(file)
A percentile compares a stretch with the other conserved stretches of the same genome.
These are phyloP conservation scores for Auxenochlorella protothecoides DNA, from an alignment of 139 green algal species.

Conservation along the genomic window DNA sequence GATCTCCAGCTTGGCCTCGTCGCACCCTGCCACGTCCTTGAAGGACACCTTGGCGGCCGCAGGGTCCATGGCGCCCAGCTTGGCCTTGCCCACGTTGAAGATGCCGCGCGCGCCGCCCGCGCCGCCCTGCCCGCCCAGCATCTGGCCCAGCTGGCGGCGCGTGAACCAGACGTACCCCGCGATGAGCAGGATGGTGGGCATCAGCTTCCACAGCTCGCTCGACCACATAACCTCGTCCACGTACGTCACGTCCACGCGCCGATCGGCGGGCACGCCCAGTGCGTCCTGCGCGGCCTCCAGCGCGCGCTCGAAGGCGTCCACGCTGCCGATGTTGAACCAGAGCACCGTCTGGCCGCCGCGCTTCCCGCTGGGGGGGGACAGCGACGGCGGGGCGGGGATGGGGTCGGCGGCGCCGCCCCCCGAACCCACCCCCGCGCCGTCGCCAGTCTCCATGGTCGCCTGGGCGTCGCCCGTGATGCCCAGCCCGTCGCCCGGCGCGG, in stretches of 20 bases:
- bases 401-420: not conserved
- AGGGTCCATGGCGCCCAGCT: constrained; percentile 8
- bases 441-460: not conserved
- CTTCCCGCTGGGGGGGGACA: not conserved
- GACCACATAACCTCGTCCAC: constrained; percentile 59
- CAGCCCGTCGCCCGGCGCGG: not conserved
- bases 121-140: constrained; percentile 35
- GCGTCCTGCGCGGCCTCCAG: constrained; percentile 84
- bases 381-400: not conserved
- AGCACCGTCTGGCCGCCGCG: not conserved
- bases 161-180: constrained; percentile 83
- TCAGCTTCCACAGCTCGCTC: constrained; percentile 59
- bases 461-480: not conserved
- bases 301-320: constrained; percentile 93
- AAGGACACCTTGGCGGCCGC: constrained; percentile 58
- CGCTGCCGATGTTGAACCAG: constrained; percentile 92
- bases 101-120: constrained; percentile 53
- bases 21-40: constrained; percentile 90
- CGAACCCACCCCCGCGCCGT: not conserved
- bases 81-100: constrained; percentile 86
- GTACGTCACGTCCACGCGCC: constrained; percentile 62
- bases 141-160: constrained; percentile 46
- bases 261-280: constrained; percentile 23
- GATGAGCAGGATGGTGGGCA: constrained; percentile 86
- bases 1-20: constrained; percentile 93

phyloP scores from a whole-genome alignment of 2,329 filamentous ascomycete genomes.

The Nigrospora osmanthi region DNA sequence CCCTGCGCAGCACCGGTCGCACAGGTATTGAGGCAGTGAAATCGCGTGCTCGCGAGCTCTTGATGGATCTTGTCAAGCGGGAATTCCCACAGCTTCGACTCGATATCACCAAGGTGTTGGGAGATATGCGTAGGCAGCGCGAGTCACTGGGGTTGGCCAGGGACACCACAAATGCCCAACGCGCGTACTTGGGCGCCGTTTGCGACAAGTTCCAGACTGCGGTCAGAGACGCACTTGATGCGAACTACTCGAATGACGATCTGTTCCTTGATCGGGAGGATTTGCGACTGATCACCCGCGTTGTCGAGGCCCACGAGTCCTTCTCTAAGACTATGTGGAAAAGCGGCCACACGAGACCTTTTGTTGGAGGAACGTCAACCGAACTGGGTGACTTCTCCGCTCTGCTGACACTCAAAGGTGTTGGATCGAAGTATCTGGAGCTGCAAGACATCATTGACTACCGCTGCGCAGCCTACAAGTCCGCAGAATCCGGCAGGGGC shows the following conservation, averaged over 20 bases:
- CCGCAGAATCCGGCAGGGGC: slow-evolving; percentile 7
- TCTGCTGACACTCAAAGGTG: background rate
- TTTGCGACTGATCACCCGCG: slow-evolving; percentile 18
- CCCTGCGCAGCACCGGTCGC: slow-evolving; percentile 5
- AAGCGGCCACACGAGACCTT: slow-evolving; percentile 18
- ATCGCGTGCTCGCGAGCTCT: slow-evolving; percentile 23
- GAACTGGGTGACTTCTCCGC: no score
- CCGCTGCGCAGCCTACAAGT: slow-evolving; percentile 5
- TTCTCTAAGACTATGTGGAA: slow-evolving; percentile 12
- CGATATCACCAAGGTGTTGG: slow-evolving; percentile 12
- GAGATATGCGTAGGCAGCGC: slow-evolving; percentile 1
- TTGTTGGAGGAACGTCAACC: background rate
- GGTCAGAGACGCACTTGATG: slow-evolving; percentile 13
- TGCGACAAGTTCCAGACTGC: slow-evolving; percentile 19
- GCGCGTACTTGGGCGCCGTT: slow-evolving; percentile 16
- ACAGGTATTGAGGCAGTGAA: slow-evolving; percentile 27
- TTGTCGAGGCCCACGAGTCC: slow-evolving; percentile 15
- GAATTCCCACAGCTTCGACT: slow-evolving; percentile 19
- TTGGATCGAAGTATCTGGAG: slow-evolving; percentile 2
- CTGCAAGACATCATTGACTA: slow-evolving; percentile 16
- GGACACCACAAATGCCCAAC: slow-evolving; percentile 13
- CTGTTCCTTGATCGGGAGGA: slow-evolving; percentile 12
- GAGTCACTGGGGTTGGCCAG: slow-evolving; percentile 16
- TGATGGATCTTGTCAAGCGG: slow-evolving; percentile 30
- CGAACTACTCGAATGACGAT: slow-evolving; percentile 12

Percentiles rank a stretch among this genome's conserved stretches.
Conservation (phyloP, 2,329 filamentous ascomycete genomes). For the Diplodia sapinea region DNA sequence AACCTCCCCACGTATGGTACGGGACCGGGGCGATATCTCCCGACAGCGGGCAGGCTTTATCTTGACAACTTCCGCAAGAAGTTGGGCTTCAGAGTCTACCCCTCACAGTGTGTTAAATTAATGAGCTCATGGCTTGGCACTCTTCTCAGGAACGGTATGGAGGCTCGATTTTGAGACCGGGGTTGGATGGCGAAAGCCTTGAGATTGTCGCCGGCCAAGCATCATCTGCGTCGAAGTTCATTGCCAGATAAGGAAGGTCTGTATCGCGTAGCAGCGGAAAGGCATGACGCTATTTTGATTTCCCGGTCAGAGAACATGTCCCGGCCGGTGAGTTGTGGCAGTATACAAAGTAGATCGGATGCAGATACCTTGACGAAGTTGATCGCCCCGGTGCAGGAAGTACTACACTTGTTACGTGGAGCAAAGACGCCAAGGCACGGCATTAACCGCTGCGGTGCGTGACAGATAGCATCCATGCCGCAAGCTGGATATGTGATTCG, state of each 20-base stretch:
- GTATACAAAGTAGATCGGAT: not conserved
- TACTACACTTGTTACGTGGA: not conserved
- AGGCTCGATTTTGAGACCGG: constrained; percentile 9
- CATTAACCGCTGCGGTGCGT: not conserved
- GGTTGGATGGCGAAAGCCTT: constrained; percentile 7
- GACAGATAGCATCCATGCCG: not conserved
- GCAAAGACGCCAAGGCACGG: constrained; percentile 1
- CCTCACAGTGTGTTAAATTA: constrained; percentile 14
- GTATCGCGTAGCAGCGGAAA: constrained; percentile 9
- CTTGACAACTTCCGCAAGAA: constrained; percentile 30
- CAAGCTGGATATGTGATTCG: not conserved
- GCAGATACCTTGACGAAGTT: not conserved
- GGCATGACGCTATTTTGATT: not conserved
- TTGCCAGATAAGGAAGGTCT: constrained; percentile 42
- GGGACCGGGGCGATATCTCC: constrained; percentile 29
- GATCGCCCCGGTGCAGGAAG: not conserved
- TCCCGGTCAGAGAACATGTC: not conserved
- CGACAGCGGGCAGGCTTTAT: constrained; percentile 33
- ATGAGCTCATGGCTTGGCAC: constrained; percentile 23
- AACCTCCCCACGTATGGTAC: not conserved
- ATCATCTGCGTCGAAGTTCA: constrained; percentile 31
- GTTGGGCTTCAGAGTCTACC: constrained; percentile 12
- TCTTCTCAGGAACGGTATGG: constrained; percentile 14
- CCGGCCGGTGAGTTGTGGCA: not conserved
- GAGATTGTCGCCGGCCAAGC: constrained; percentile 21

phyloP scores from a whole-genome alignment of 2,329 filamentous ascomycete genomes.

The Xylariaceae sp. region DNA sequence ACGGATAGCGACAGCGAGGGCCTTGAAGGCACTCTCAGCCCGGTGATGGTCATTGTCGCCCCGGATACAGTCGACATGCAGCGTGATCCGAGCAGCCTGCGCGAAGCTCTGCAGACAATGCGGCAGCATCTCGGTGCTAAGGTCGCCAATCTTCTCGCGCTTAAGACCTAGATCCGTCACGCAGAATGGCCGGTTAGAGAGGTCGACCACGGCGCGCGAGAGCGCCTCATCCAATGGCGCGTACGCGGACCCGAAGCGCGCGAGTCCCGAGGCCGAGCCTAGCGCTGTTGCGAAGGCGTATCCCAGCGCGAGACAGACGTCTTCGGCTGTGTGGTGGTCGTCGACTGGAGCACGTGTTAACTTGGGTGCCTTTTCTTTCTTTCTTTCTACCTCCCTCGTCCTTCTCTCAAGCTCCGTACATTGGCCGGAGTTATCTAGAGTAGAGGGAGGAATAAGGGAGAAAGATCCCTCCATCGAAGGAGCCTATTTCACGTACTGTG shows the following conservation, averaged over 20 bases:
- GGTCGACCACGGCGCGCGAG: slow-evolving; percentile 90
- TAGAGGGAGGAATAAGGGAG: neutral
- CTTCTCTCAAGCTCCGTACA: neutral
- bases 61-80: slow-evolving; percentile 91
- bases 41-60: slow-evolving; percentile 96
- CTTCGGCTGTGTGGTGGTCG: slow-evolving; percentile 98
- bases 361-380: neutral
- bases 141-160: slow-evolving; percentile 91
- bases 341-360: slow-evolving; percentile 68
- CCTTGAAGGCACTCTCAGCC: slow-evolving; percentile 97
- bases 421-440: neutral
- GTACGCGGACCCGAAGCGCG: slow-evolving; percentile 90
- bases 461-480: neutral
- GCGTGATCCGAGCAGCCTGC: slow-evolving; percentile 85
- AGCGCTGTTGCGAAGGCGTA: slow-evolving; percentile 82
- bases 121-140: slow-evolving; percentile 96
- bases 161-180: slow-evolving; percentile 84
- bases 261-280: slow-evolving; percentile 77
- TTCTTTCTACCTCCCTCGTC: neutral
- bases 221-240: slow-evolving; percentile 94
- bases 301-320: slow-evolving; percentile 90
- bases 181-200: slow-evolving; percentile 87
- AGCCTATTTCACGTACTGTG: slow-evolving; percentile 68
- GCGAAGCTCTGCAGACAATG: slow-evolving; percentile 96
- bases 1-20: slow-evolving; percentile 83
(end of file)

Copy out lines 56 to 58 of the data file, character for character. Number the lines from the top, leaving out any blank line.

Percentiles rank a stretch among this genome's conserved stretches.
Conservation (phyloP, 2,329 filamentous ascomycete genomes). For the Diplodia sapinea region DNA sequence AACCTCCCCACGTATGGTACGGGACCGGGGCGATATCTCCCGACAGCGGGCAGGCTTTATCTTGACAACTTCCGCAAGAAGTTGGGCTTCAGAGTCTACCCCTCACAGTGTGTTAAATTAATGAGCTCATGGCTTGGCACTCTTCTCAGGAACGGTATGGAGGCTCGATTTTGAGACCGGGGTTGGATGGCGAAAGCCTTGAGATTGTCGCCGGCCAAGCATCATCTGCGTCGAAGTTCATTGCCAGATAAGGAAGGTCTGTATCGCGTAGCAGCGGAAAGGCATGACGCTATTTTGATTTCCCGGTCAGAGAACATGTCCCGGCCGGTGAGTTGTGGCAGTATACAAAGTAGATCGGATGCAGATACCTTGACGAAGTTGATCGCCCCGGTGCAGGAAGTACTACACTTGTTACGTGGAGCAAAGACGCCAAGGCACGGCATTAACCGCTGCGGTGCGTGACAGATAGCATCCATGCCGCAAGCTGGATATGTGATTCG, state of each 20-base stretch:
- GTATACAAAGTAGATCGGAT: not conserved